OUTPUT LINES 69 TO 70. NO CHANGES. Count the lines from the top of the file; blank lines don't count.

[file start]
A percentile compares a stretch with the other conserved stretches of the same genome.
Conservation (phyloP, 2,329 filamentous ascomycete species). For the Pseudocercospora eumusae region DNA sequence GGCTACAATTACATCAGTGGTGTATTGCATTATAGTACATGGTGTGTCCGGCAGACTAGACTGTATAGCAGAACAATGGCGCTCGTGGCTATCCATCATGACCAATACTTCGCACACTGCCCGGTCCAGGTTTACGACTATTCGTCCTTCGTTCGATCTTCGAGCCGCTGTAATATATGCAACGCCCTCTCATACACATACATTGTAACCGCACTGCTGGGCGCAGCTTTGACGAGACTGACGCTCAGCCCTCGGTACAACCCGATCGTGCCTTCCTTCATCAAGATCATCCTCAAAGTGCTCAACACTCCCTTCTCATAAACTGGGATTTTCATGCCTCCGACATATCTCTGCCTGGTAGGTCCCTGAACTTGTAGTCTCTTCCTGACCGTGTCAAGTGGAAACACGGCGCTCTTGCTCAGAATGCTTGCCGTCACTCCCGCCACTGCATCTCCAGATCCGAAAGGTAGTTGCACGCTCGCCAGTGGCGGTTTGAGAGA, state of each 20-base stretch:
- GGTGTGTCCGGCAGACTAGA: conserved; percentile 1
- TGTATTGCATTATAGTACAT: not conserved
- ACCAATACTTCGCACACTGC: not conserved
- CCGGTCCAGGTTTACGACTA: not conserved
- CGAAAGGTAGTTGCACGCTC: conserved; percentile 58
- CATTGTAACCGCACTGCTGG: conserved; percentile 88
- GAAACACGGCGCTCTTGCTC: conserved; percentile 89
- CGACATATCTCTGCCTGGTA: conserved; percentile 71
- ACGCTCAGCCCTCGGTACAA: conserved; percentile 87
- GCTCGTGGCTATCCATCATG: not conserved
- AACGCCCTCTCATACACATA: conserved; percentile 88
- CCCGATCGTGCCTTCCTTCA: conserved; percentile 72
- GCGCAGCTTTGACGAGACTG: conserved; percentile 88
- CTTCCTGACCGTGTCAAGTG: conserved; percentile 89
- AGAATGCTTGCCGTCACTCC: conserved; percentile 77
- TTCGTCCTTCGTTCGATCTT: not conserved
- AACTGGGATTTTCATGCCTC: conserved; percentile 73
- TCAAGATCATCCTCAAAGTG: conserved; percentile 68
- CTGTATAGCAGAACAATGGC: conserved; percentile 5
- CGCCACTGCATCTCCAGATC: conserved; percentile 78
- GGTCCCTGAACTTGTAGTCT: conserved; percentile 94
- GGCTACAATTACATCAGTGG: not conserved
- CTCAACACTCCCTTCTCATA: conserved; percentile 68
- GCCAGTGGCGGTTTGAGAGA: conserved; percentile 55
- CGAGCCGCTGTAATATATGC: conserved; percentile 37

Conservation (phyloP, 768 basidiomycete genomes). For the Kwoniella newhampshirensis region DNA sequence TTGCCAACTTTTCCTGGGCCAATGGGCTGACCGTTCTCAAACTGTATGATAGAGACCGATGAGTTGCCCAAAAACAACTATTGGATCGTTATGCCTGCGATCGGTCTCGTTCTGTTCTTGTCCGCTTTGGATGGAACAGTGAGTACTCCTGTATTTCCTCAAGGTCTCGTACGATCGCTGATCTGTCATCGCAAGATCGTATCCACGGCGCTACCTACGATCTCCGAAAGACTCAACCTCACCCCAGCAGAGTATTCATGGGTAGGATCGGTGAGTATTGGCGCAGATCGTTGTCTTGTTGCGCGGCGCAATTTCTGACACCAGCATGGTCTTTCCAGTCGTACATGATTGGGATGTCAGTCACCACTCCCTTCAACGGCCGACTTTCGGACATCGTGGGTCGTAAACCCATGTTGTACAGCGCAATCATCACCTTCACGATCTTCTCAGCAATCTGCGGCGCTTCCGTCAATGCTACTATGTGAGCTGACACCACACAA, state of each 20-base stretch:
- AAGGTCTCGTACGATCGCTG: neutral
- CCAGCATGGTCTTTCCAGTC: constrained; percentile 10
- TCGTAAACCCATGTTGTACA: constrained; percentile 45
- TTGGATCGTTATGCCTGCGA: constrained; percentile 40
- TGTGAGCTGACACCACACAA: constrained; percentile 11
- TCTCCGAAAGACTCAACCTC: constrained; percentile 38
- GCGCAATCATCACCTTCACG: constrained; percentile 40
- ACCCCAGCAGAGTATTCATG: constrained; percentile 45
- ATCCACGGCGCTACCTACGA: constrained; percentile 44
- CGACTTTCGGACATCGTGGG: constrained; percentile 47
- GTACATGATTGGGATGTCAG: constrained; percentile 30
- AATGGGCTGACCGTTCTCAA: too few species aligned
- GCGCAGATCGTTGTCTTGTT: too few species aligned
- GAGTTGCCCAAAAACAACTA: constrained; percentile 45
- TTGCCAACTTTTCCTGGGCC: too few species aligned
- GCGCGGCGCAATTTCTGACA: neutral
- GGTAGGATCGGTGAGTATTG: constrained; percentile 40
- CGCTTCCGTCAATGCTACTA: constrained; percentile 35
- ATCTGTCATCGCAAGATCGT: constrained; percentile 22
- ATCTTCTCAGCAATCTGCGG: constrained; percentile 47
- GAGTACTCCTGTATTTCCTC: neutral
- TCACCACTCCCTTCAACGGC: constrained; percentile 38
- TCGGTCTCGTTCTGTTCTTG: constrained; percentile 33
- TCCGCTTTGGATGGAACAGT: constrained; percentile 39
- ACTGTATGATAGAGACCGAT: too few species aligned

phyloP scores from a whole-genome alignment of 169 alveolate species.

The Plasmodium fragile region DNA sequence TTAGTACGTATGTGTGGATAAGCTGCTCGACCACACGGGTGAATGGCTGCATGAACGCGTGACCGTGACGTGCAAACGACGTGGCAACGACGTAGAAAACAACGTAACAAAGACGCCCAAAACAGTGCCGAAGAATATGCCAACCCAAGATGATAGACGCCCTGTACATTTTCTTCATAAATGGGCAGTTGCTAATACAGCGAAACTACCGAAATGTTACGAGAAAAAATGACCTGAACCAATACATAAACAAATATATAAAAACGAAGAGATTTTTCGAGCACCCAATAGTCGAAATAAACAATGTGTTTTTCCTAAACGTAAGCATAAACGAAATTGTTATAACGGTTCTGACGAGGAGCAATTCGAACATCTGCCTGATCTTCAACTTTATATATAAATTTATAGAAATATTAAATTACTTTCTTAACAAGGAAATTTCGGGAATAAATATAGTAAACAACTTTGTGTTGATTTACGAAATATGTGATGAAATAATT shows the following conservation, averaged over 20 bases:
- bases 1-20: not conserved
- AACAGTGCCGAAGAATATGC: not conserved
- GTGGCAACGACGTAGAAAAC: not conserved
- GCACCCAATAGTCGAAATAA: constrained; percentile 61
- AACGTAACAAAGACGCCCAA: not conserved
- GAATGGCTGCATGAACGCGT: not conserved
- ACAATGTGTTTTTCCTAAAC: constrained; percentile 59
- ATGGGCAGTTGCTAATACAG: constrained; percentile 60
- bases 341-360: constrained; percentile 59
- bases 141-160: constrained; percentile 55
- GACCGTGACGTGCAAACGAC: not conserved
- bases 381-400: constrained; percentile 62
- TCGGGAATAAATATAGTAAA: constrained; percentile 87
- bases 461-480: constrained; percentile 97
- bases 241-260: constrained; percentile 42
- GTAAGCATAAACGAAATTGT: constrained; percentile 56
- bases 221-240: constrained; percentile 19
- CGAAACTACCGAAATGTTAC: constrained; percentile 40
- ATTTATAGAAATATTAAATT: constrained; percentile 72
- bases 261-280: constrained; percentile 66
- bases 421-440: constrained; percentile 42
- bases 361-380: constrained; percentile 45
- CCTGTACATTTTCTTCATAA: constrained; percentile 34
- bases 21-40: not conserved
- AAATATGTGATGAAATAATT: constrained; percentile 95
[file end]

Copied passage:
- bases 461-480: constrained; percentile 97
- bases 241-260: constrained; percentile 42